I remember someone saying to me while I was growing up that you never realize how poor your home looks until you invite someone to visit. This is where I believe Jamaica is right now as some people within these shores are thinking of making Jamaica a Diamond League destination.
If the Jamaica International Invitational is to become a Diamond League meet it means that, as a nation, we would be inviting in cameras from all over the world. Our star athletes would be competing against the very best in the world in a variety of disciplines that would require us to put the stadium on show even more than we do now. But before we can invite the world in we have to spruce up our house so as to avoid potential embarrassment.
Last weekend I was at the Queens Grace Jackson meet at the 50-year-old facility and had reason to run across the field to speak with some Australian athletes who were here and have a word with or two them. Afterwards I took the athlete out to the entrance facing the Stadium East field to get a decent picture in proper lighting and what I saw was embarrassing.
Look, I understand that Independence Park Limited has limited funding with which to maintain the facility. The evidence is there. The cement walkway has crumbled and in desperate need of repair and the place just looks old and in need of a serious face-lift, but the cut grass that littered a section of the entrance, a giant sign that was left discarded near to the concession stands, cut branches lying around atop equipment speak to neglect more than anything else. Is this the kind of image that we want our national stadium to be projecting?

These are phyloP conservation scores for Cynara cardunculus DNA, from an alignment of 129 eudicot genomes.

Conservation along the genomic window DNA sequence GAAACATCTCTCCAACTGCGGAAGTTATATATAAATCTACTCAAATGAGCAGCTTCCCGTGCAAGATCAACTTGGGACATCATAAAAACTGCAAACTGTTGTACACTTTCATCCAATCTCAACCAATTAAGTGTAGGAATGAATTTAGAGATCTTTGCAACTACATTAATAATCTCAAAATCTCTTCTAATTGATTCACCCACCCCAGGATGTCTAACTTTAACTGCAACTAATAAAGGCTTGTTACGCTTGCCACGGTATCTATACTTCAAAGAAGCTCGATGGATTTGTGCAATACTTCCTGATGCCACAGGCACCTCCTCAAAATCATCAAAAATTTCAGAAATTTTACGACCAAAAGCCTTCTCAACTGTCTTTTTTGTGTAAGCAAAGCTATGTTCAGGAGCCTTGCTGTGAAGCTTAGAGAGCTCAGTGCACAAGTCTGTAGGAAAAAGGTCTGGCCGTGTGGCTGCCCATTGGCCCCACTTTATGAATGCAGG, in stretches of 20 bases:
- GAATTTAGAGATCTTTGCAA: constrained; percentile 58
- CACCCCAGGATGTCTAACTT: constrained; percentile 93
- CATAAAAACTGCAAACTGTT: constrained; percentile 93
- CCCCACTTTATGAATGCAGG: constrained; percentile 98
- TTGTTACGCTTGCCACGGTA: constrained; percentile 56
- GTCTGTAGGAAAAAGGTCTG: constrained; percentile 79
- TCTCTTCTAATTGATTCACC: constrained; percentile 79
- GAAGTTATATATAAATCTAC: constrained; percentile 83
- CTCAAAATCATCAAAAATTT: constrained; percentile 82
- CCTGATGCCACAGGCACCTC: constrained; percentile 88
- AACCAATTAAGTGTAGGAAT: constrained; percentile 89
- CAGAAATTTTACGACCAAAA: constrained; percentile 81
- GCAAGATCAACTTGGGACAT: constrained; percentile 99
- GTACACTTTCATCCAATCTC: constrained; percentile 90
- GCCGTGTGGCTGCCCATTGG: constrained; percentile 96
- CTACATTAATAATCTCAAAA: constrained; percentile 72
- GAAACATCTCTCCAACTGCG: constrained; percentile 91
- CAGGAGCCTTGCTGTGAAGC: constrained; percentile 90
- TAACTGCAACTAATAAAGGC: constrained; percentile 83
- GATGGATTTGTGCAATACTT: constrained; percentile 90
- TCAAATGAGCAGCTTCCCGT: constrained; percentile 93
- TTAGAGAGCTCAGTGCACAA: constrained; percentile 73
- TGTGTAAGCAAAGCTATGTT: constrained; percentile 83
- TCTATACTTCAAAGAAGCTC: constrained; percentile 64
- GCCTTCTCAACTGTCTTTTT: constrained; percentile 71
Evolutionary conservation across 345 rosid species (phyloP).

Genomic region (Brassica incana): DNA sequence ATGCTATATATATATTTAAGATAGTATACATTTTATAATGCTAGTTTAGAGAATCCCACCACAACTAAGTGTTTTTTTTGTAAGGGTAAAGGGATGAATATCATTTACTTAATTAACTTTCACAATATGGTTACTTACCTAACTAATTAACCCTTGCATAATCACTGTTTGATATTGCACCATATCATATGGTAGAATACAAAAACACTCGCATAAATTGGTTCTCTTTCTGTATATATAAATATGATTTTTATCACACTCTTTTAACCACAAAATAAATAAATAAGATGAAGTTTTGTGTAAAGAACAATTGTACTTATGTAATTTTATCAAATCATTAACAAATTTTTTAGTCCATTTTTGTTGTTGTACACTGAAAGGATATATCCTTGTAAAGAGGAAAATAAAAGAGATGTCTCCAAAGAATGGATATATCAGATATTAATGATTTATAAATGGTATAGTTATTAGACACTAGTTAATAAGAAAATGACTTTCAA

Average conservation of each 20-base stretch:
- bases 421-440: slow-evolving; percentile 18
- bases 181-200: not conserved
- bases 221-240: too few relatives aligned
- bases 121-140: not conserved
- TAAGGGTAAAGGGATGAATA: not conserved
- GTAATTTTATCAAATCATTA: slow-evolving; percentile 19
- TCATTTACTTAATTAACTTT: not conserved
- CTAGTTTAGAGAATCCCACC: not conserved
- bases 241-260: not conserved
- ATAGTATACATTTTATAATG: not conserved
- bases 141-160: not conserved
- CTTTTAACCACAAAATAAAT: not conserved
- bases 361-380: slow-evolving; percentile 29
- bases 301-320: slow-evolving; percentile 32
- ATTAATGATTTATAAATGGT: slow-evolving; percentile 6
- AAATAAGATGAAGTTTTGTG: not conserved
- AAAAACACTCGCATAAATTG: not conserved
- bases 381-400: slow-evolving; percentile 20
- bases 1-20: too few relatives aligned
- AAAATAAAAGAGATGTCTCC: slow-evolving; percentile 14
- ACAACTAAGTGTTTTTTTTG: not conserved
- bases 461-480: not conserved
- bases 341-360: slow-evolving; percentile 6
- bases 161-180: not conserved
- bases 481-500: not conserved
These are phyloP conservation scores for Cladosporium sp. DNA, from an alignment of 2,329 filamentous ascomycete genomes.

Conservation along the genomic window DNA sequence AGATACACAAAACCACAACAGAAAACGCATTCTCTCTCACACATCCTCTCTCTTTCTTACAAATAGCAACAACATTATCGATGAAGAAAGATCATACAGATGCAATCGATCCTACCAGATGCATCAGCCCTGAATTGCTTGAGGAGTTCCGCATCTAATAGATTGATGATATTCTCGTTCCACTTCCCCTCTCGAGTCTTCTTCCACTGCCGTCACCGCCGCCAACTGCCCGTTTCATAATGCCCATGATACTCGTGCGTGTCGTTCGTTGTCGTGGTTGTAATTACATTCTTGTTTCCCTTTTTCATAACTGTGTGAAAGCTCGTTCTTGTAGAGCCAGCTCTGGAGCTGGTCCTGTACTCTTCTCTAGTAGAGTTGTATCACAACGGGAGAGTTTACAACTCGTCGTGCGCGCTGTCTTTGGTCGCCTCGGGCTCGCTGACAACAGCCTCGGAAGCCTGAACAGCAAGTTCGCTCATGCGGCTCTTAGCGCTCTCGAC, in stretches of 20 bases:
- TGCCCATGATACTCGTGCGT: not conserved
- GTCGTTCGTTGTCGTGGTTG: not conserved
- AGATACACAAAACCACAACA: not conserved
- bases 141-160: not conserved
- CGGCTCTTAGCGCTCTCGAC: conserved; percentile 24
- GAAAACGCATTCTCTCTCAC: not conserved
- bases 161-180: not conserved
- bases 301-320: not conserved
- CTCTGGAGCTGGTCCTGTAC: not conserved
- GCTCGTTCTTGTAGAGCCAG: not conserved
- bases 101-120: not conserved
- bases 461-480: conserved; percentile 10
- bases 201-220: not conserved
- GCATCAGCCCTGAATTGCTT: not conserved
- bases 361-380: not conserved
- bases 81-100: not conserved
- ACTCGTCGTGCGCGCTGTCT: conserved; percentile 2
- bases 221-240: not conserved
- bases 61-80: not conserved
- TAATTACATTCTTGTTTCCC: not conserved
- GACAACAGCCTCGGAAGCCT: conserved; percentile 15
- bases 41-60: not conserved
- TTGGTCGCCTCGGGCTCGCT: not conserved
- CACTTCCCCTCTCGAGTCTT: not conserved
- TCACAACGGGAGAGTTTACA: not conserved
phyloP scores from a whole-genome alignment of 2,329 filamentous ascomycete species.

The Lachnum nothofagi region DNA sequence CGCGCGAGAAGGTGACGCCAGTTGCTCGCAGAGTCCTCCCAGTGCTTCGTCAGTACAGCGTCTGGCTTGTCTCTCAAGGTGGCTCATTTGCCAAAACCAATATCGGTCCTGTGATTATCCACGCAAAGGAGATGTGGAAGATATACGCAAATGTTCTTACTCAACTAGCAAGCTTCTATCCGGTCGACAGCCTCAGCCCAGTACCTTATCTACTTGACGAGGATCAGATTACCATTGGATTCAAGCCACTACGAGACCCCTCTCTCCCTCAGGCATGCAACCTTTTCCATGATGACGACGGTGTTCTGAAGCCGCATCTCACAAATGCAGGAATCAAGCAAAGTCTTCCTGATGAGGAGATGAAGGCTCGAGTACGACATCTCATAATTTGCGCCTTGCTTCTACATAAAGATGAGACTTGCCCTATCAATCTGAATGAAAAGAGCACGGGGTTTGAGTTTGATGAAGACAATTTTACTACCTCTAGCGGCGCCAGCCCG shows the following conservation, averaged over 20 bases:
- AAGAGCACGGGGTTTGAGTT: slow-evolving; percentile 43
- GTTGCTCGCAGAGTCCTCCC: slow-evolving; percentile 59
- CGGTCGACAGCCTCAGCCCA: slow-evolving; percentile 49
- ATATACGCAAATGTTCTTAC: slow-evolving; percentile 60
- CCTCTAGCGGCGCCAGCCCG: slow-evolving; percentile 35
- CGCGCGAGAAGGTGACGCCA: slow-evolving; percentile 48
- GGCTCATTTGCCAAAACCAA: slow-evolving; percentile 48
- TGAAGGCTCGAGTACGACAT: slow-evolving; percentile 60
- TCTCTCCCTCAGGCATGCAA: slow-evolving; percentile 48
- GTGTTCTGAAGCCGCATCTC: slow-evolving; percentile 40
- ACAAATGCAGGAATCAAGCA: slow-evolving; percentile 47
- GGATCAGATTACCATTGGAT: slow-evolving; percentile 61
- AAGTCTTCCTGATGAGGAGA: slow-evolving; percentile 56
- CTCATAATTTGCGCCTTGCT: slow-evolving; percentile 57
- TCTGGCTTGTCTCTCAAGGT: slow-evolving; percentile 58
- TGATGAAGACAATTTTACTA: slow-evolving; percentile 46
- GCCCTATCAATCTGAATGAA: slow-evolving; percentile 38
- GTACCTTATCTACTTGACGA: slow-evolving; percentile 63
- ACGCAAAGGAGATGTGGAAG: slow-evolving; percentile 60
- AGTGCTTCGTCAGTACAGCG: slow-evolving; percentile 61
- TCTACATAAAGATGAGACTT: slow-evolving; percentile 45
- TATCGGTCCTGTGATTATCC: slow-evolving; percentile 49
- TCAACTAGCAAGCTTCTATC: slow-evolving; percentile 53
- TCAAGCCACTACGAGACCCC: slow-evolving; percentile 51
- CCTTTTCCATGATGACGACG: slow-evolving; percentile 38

I already feel we have achieved a miracle in having an IAAF World Challenge meet at the stadium that aesthetically is not up to scratch, but it’s all we have. Going forward however, until we can somehow raise the billions of Jamaican dollars needed to either rehabilitate the National Stadium or build a brand new one, we need to make sure that it looks the part of a National Stadium.
It’s almost ironic that the people of this country, in their perpetual state of ignorance, could not see the need for a national stadium when Norman Washington Manley first proposed building one more than five decades ago. A lifetime later it is still the only one we have suitable to host a World Challenge meet and potentially a Diamond League meeting. In many ways the stadium reflects just how far we have regressed in all that time and like the economy – broken down and desperately need of repair – the national stadium needs a makeover, a new lease on life.
In the meantime however, until we can inject that life into it, we need to make sure that even in its ‘broken down’ state, that we can invite guests in without fearing embarrassment.